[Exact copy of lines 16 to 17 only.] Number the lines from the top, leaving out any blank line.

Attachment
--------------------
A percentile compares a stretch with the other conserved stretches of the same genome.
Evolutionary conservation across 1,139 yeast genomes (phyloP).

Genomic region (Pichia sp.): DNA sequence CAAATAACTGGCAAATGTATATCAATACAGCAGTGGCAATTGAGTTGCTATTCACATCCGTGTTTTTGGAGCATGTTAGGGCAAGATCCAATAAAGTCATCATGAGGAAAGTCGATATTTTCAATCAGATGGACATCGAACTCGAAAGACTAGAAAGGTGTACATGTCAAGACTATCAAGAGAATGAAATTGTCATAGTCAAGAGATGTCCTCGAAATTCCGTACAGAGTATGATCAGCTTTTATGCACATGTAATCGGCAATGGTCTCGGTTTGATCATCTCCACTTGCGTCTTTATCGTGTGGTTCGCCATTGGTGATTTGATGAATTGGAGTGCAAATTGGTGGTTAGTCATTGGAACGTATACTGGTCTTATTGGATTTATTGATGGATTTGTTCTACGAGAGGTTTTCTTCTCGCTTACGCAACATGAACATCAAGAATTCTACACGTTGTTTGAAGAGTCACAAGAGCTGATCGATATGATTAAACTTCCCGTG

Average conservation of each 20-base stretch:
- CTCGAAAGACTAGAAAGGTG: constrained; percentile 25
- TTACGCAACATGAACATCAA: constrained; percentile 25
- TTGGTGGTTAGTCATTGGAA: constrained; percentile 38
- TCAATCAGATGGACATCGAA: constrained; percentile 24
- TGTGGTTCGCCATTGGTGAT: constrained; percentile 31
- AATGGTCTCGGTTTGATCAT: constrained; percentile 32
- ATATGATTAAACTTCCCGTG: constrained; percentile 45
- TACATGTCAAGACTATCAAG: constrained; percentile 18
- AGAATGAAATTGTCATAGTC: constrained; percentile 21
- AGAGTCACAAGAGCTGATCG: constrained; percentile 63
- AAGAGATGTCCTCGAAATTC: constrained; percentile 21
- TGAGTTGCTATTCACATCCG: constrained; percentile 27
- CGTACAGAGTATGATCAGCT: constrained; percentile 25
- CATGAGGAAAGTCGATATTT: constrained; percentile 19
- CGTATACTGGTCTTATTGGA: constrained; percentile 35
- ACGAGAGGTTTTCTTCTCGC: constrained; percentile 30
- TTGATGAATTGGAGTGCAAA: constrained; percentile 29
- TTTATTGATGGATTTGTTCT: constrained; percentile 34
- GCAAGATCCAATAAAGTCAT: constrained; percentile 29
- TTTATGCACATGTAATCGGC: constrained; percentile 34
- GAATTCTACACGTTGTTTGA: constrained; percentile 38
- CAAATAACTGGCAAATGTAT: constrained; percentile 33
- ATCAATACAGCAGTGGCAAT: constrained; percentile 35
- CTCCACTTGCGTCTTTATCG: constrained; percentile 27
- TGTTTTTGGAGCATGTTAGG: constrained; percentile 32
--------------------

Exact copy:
- TGAGTTGCTATTCACATCCG: constrained; percentile 27
- CGTACAGAGTATGATCAGCT: constrained; percentile 25